Electrodynamics on a grid: The finite-difference time-domain method applied to optics and cloaking
Yee’s arrangement of the field components in a cubic lattice. Each field component is surrounded by the components necessary to calculate the curl terms in Eqs. (1) and (2). For instance, has in the direction and in the direction. The Yee lattice can be seen as a mesh of interlinked loops of magnetic and electric fields. Note that the plane, for integer , represents the arrangement of field components appropriate for a two-dimensional TM system and the plane represents the arrangement of components for a two-dimensional TE system.
The arrangement of field components on a two-dimensional grid for the TM mode. is out of the page. The dotted lines define a boundary for the calculation of the divergence.
Simple optical phenomena arising from Maxwell’s equations. The plots show components of the TM waves in the grid with the scale at the right. Gray represents zero field and the incident wave has an amplitude of 1.0. A grid of is used for each simulation. (a) Simulation of an incident Gaussian pulse reflecting off a perfectly conducting boundary, which is on the left side. (b) Diffraction of a sinusoidal wave through a perfectly conducting double slit. Absorbing boundary conditions are used on the sides in this simulation. The tick marks on the left side mark the positions of maximum intensity. (c) Refraction of a sinusoidal wave through a glass converging lens.
Spatial diagrams of the tensor elements , , and of the permeability that are necessary for bending a TM wavefront around a central region in two dimensions. The numbers indicate the value of the property on the axis at the inner and outer boundary when the ratio of the boundary diameters is 2. The diagram includes the values on the diagonal axis. The solid line is a contour for a value of 1.0 and the dashed line is for . The values of the permittivity vary from 0 at the inner to at the outer boundary and are symmetric. These properties are calculated for a plane wave inbound from the left.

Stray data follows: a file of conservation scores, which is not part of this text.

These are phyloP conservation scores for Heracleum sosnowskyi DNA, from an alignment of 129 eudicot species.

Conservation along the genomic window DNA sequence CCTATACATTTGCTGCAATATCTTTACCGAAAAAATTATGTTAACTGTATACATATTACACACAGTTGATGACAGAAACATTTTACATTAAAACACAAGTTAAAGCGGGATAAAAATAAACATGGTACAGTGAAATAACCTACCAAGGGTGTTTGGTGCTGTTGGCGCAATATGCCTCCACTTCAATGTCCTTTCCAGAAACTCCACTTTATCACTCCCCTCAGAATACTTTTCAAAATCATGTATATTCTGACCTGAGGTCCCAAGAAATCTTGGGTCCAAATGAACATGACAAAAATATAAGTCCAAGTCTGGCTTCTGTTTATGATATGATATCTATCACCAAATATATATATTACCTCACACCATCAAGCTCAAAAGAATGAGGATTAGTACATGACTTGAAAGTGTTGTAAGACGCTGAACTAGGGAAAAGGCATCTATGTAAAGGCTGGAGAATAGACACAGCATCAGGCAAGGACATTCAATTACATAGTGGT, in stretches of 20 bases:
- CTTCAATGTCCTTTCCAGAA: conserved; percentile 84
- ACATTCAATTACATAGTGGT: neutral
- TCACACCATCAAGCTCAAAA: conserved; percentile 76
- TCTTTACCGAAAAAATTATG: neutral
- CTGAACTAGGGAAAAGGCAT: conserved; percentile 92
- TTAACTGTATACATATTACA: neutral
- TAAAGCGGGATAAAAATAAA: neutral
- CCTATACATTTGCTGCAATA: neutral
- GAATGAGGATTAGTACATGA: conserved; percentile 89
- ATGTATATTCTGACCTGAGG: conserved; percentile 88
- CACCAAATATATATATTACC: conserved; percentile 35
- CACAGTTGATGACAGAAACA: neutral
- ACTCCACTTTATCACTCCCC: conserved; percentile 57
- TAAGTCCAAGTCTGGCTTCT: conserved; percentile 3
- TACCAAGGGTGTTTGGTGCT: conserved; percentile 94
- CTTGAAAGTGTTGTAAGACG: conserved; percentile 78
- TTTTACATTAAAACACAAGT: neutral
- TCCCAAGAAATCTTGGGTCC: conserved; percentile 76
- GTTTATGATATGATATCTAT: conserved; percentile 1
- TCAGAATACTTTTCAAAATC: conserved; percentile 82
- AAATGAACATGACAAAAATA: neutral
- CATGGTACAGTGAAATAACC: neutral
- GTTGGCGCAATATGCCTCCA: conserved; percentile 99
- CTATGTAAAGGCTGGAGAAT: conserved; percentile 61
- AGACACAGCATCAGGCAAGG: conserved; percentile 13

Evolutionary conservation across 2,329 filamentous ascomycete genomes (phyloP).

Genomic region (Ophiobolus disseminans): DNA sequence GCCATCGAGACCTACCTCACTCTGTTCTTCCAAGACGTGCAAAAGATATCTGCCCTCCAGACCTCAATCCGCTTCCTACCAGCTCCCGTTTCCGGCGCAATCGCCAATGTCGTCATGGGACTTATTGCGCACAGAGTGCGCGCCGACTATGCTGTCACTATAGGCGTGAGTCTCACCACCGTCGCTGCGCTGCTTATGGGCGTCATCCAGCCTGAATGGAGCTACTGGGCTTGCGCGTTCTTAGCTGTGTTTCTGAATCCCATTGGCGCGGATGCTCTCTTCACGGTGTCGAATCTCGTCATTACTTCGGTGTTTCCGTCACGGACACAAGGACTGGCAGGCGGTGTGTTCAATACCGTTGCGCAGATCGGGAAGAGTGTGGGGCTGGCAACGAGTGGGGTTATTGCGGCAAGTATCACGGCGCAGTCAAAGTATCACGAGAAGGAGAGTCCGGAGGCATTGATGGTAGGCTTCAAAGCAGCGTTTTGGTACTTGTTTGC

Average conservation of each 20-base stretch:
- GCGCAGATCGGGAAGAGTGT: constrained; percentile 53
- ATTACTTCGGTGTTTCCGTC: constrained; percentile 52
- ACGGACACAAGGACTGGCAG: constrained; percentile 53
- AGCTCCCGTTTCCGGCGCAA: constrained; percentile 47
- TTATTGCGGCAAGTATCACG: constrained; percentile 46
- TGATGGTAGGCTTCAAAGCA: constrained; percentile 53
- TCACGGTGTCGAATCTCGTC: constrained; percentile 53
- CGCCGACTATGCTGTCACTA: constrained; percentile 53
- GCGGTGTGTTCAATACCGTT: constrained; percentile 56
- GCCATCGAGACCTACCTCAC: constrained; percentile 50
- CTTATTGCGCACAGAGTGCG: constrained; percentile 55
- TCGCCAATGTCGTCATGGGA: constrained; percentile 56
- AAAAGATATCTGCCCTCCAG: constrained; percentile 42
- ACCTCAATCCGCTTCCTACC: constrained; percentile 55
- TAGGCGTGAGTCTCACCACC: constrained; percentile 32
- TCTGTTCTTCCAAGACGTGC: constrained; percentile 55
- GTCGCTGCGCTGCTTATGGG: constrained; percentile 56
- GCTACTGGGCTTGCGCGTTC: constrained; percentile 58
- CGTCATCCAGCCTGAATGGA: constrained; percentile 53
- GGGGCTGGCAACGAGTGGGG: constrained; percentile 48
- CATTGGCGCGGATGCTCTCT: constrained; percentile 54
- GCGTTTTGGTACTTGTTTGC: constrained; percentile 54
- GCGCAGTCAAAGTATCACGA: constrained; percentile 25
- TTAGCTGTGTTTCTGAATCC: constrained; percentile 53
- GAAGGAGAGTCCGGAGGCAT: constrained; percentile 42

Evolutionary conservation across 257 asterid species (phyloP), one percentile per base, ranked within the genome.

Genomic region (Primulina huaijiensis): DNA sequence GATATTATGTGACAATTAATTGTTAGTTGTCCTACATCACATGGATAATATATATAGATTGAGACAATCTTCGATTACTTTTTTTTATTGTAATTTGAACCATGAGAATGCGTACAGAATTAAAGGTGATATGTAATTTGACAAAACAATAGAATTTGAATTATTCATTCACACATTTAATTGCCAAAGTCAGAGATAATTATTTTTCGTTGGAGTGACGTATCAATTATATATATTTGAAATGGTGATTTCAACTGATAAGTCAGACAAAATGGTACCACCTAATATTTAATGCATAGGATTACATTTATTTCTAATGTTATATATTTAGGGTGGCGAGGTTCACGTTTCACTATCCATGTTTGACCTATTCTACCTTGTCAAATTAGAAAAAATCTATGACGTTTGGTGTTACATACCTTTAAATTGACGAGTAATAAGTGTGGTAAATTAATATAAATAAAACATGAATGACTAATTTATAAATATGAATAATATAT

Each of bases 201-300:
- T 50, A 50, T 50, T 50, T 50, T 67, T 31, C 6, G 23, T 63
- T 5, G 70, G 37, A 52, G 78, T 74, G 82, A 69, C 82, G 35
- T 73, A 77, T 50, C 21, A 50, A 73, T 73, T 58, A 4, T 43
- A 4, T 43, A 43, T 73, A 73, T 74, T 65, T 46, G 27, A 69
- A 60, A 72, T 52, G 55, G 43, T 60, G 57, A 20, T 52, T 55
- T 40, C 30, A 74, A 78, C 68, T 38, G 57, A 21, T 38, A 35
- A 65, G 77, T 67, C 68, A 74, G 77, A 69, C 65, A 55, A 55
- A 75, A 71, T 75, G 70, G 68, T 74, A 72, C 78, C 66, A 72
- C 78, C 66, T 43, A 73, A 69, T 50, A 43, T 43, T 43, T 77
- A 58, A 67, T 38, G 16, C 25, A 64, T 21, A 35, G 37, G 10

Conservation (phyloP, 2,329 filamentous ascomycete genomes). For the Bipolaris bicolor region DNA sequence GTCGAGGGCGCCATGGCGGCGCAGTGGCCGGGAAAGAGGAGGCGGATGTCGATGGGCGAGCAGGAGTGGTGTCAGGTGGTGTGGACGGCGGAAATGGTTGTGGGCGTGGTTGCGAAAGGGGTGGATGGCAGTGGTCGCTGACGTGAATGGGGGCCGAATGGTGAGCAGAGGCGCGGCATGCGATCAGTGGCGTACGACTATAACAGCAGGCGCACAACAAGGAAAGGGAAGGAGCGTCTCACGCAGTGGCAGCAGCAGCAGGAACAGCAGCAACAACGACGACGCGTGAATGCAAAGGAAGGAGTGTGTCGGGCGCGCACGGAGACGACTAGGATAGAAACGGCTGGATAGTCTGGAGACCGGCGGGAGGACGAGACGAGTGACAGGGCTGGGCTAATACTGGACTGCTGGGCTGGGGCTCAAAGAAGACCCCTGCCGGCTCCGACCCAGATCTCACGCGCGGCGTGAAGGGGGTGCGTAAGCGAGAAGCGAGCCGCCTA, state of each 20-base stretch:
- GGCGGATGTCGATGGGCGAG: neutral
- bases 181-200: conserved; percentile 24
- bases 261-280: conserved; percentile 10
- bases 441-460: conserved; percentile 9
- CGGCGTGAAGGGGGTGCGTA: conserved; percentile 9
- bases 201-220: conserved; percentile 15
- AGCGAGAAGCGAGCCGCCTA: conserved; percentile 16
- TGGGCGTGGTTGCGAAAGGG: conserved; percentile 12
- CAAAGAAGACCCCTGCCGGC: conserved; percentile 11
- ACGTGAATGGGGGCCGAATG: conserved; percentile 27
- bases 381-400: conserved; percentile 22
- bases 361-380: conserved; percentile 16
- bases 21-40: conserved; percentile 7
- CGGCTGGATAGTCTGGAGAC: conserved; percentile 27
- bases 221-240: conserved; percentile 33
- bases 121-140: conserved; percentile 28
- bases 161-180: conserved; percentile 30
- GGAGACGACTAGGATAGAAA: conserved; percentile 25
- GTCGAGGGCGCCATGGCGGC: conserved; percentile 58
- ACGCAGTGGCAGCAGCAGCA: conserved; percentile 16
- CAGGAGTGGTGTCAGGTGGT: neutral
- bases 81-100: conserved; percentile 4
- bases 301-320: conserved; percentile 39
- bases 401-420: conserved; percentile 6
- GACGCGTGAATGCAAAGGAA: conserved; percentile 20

Comparison of the scattering of an incident sinusoidal wave by (a) a perfectly conducting cylinder of radius and (b) the same cylinder with a concentric cloak of radius . The incident wave is to the right (the direction). The shading scale for the electric field is the same as in Fig. 3. The cloaked cylinder produces some reflection due to the incident wave coming in contact with the cloaked object because of the numerical limits on , , and when is near .
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